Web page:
We transform the world with culture. Say, what?
Europeana's brand identity was built five years ago around the concept 'think culture'. Our strategy for 2015-2020 outlines a shift from 'thinking' to 'transforming' - making much greater use of our cultural assets and creating new things with them. We now have a new visual styling that reflects this shift.
Alongside the new styling, the Europeana Foundation and Network Association has a new strapline that you’ve probably seen or heard already - we transform the world with culture.
But what does that mean?
We - who? Transform - how? The world - it’s a big place! With culture - what’s that?
To me, these words have quite a variety of meanings. ‘We’ could be the Europeana Foundation, the Network Association or humankind. To ‘transform’ something, you change something from one state to another. So what is the process here and how do ‘we’ do that?
Then there’s the million dollar question - what exactly is culture? Is it ‘the arts’ - music, film, paintings, opera, ballet? Or does it also include traditions, food, religion, family life, languages? Can we even really separate ‘culture’ from ‘the world’?
I asked members of the Europeana Foundation, Members Council and Network Association what all these things meant to them.
A Sea Dayak feast, Wellcome Collection, CC BY
Georgia Angelaki, who, at the time of asking was Communications Specialist at the Greek National Documentation Center and is currently Europeana's policy advisor, says ‘Culture for me is everything that makes us human after we’ve covered our basic subsistence needs. It’s the traditions, dances, rituals and symbols that we use to represent and interpret the world.’
‘Culture to me is contextual patterns and expressions from the way we live, work and think,’ says Rolf Källman, Europeana Network Association Members Council representative and Head of Digisam, National Archives of Sweden. ‘It takes unlimited forms and is something we inherit, interpret, share and bring forward.’
Jill Cousins, Europeana Foundation Executive Director, says that ‘Culture in the context of Europeana is everything we hold in our museums, libraries, archives and audiovisual institutions that tells us about our past histories and defines part of the way countries and societies relate to the world we now live in.’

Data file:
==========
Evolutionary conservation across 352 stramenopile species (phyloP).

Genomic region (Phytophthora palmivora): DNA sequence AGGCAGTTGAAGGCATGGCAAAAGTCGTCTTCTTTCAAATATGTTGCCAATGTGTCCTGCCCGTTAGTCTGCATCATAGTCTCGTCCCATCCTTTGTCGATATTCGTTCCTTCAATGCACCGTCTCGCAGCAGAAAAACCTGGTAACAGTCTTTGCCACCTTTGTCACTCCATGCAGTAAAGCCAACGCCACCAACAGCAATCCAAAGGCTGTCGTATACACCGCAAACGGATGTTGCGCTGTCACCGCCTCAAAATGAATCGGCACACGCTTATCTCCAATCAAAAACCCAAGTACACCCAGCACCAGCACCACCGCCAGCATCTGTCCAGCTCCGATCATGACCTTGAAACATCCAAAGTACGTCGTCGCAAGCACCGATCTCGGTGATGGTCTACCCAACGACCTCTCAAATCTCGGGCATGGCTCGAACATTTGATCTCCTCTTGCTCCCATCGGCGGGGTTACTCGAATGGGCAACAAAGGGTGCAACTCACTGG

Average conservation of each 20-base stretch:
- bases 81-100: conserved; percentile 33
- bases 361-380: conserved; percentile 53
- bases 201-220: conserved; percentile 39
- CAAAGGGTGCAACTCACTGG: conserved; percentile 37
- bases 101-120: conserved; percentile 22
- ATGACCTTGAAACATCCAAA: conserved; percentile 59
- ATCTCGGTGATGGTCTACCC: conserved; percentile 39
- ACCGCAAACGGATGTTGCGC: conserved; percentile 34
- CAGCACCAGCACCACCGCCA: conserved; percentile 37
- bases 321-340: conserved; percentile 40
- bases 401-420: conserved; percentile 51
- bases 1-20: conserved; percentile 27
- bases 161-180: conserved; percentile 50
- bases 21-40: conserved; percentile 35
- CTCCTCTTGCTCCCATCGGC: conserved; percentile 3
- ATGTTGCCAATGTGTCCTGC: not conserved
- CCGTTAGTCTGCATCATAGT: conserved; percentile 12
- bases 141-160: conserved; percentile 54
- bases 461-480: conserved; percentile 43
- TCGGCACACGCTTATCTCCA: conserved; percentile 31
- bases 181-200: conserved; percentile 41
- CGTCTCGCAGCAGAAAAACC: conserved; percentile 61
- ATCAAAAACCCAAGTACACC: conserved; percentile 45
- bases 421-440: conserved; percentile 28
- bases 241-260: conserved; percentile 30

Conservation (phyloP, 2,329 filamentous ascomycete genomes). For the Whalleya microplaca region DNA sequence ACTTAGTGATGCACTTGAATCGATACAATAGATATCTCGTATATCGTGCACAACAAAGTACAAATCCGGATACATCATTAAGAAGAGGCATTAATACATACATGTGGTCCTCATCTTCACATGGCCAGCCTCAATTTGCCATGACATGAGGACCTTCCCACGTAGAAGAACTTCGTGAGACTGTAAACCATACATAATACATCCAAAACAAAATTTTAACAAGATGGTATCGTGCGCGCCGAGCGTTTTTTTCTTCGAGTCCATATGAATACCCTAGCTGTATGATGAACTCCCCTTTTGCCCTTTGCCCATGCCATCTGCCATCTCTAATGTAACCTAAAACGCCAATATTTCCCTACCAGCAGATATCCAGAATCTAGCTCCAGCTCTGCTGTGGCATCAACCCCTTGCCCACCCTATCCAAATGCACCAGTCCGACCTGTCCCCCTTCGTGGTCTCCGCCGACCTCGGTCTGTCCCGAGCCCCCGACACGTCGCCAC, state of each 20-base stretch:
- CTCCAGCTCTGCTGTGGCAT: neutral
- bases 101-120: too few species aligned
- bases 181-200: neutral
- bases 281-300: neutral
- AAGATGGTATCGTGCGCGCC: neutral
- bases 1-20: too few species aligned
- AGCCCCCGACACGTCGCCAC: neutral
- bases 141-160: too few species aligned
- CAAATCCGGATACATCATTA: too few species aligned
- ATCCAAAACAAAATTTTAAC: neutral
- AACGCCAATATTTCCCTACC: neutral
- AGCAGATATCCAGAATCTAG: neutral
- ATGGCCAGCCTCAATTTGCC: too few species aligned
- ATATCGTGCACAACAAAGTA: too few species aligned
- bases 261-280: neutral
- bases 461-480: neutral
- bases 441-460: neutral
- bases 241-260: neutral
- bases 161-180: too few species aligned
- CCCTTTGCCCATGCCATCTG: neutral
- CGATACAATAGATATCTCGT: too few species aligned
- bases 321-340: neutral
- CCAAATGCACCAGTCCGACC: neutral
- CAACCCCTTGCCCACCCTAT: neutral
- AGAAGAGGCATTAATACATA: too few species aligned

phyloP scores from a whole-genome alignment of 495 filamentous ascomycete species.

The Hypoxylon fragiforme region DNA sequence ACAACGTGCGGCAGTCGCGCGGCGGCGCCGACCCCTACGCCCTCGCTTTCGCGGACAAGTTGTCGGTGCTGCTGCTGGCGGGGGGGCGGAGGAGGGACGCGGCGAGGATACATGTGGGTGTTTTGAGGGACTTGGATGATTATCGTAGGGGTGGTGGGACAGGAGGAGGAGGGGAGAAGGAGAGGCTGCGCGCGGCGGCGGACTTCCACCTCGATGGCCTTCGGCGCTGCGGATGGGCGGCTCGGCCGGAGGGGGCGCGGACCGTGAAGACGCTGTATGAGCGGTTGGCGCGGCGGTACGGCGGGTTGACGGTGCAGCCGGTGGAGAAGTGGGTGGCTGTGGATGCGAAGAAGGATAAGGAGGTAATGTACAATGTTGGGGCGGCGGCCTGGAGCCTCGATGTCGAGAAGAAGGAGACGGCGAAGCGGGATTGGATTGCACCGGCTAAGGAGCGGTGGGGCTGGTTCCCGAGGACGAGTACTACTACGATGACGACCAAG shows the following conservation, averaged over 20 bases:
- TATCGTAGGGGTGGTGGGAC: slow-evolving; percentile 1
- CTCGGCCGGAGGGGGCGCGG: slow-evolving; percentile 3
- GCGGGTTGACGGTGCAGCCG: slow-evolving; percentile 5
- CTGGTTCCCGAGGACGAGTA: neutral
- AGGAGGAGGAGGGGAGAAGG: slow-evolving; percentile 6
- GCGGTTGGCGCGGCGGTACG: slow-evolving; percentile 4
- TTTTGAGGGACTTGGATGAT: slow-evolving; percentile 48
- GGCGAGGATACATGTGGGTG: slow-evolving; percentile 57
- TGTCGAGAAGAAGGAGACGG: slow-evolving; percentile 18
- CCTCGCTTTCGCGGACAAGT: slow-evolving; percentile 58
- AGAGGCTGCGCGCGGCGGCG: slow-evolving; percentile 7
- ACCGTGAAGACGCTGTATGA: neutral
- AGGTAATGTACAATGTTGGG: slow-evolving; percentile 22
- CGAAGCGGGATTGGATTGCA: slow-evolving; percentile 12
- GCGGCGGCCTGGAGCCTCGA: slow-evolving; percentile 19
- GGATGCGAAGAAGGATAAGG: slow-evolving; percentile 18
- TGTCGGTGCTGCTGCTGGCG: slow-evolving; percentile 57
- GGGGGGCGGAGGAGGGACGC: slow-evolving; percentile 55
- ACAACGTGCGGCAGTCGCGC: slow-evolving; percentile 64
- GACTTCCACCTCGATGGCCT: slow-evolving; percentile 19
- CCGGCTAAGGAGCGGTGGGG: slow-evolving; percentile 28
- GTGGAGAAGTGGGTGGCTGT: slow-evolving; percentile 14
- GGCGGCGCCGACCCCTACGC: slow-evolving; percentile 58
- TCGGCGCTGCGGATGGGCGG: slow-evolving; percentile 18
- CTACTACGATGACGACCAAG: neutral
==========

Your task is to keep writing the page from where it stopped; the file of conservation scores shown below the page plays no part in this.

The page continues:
Olympia-Théâtre. Le plus grand ballet du monde, Circus Museum, CC BY-SA
Ok, so culture isn’t just paintings and operas. It’s about expressing what it is to be human and what it is to exist. As Descartes meant to say, ‘I think, therefore I have culture’.
Now, how about that tiny word, ‘we’?
Eleanor Kenny, Head of Communications at Europeana, says, ‘'We' is everyone in Europeana’s network across the cultural heritage and creative communities. You might be part of our formal Network Association or you might not – yet! But if you are proactively working with us or our content then you are part of the Europeana family.’
Just some of the members of the Europeana family at the DSI kick-off, May 2015. Europeana, CC BY-SA
For others, it’s more global, encompassing everyone who does work for or with Europeana as well as all those who are part of the culture we make available. Breandán Knowlton, Executive Director of, Historypin and Europeana Network Association Members Council representative says, ‘I think of ‘we’ as being “we humans”’.
And Sarah McSeveny-Åril, Senior advisor at the Heritage Here project, Arts Council Norway, sees it as an inclusive term too. ‘The idea of the 'We' spans time, connecting us in the present day, with our children and with past generations.’
So, put it together and what do you get?
For Harry Verwayen, Europeana Deputy Director, ‘we transform the world with culture’ means that ‘the Europeana Network Association can contribute meaningfully to a number of issues facing society, using culture as our tool’.
Georgia says, ‘It means making culture available to everyone, transcending technological, legal and space or other boundaries, and allowing everyone to enjoy and use culture in the way they want, for personal, educational, scientific or recreational purposes.’
It’s a practical thing, then, but it’s also a philosophical one with a real feel-good factor, as my final selection of answers shows.
For Rolf, ‘When we say that we transform the world with culture, to me that means that we want to use our common cultural heritage as a driving force to make the world a better place.’
Peace Portal. National Library of France, public domain
And to Breandán, it means, well, pretty much everything! He says, ‘It means peace in our time! It means that we can imagine a common future together because we can reflect on our pasts honestly and completely.’ Whilst world peace might be outside our remit, Breandán certainly captures the transformative power of culture.
Finally, Eleanor says, ‘Transforming the world with culture is about opening doors through sharing. Each and every step that we take to make digital cultural heritage available, accessible and usable will help open a door to a richer world for someone, somewhere. That’s a wonderful feeling.’
My thanks go to Sarah, Georgia, Rolf, Breandán, Eleanor, Harry and Jill for sharing their thoughts on what it means to transform the world with culture.